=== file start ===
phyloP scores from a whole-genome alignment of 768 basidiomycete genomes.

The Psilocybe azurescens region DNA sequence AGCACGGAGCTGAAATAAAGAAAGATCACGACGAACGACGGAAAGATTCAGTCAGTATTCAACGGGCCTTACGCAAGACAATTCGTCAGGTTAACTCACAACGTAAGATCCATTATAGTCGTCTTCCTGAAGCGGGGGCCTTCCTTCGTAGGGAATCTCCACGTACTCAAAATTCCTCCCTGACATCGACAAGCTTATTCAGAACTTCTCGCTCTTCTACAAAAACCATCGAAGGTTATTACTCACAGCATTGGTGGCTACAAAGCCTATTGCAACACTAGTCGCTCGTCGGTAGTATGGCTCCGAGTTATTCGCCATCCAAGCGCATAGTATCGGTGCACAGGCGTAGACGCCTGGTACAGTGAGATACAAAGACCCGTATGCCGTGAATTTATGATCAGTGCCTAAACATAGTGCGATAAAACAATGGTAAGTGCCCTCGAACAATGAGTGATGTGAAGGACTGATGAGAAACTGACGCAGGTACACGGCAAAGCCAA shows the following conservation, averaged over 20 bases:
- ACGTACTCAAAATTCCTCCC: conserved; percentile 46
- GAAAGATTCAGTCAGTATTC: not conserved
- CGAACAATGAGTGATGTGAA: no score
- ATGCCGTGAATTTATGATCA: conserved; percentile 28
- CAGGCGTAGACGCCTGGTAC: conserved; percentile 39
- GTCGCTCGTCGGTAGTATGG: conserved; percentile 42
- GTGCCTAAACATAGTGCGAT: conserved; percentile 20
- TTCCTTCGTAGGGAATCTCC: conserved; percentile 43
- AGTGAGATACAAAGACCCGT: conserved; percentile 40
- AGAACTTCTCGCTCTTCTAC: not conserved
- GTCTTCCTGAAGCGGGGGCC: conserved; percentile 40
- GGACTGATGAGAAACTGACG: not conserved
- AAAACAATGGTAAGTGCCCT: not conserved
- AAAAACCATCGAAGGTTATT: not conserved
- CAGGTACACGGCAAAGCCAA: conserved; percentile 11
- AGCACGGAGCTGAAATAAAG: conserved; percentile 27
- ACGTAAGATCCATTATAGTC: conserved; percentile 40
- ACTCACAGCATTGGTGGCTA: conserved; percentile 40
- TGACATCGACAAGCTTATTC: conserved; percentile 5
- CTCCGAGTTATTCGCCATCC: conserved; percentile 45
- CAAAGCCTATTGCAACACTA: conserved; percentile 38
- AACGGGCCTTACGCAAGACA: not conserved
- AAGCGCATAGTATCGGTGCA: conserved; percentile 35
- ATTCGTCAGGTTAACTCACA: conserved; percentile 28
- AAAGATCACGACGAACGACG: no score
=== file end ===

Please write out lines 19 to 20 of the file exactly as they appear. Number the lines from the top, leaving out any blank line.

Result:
- ACGTAAGATCCATTATAGTC: conserved; percentile 40
- ACTCACAGCATTGGTGGCTA: conserved; percentile 40